Off the top of my head - The things we would look for are evidence of a SAS70 and/or CEFEX certification, where the checks and balances are, is the money held at a reputable custodian, how are the investments registered and how has responsibility for monitoring and selecting them, conflicts of interest, distribution and investment processes and procedures, how each entity in the turnkey approach is getting paid, who has access to be able to give instructions on the plan and to what discretionary extent, business continuity procedures, limitations of their contract, services to be provided in their contract, and so on. I do agree that it's very helpful to have a consultant in these situations though!
Mary Ann I will echo Evan's thoughts. You do not go to your doctor and perform your annual physical right, you let the professional. Same should apply here.
There are a few items that you as a plan administrator should be aware of, and evaluate periodically, and it is not only the financial stability of your 401(k) provider--especially if they offer bundled services.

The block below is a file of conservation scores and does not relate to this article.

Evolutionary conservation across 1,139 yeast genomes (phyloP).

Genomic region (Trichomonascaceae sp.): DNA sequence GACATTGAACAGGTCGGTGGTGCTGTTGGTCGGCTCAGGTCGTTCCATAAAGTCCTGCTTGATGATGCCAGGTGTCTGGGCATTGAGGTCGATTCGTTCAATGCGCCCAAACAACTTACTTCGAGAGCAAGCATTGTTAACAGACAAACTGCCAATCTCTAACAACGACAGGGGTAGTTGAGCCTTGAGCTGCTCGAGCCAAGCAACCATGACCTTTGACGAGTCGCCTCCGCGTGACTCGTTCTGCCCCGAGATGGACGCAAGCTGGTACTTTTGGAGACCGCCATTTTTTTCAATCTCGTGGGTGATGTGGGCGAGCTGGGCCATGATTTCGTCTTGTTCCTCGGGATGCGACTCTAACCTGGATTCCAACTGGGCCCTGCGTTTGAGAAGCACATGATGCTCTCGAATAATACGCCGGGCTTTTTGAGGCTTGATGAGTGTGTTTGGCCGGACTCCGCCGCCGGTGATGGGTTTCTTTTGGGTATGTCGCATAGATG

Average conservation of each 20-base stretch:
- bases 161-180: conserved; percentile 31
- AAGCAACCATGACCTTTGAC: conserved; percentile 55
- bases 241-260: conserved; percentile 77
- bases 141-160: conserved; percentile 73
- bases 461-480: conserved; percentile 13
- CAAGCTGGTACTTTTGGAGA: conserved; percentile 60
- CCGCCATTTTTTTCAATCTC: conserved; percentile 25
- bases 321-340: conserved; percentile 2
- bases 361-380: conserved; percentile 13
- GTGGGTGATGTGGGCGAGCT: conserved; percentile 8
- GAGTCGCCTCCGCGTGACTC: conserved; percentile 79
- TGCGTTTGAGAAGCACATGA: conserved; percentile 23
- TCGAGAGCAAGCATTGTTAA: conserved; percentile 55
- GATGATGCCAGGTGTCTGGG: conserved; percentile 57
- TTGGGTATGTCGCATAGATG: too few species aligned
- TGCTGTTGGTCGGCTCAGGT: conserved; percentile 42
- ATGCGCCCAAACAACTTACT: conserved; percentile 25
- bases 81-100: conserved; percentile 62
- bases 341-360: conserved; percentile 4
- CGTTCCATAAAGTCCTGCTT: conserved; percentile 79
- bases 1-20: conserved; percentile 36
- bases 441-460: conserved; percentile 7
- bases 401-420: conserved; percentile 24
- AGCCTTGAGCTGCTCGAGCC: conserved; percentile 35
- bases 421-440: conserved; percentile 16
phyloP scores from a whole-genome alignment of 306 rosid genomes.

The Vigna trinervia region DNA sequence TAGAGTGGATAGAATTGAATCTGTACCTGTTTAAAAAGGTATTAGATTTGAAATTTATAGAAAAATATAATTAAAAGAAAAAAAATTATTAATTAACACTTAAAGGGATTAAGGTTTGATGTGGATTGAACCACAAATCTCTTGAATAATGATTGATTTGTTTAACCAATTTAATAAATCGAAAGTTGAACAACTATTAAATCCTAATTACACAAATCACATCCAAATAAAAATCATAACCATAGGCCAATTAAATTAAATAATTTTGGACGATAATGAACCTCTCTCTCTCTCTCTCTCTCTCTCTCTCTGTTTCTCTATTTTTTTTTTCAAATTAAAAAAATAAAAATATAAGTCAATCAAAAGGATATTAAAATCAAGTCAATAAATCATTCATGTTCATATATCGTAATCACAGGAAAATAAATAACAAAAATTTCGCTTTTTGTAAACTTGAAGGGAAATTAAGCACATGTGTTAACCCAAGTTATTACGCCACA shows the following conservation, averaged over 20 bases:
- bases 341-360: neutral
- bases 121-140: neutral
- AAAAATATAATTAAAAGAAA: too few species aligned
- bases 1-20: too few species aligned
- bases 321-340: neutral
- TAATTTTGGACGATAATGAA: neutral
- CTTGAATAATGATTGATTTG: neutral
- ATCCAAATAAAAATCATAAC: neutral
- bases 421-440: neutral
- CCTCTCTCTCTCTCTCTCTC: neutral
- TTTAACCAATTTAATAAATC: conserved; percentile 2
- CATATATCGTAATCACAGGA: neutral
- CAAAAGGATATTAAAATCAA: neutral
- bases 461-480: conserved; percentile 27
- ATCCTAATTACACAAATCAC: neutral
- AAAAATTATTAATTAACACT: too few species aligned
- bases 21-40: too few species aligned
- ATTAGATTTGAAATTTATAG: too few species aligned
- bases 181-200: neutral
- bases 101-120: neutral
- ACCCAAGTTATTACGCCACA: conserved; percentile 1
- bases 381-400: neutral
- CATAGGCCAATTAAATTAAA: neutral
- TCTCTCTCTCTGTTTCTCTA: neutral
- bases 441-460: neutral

1) Are there any conflicts of interest? 2) Are fees that are charged to the employees accounts reasonable & necessary? 3) Are the funds being offered in the plan the better ones out there?
Remember the fiduciary rules have changed recently, and lawsuits can be brought up against plan sponsors.
By finding the right financial advisor to do it for you.
I agree with Don. To expand on the fiduciary role, have them present on their fiduciary standards and processes and how their fiduciary system has helped clients mitigate regulatory risk in addition to investment risk. Asking for case studies or whitepapers can give you a clearer picture as well.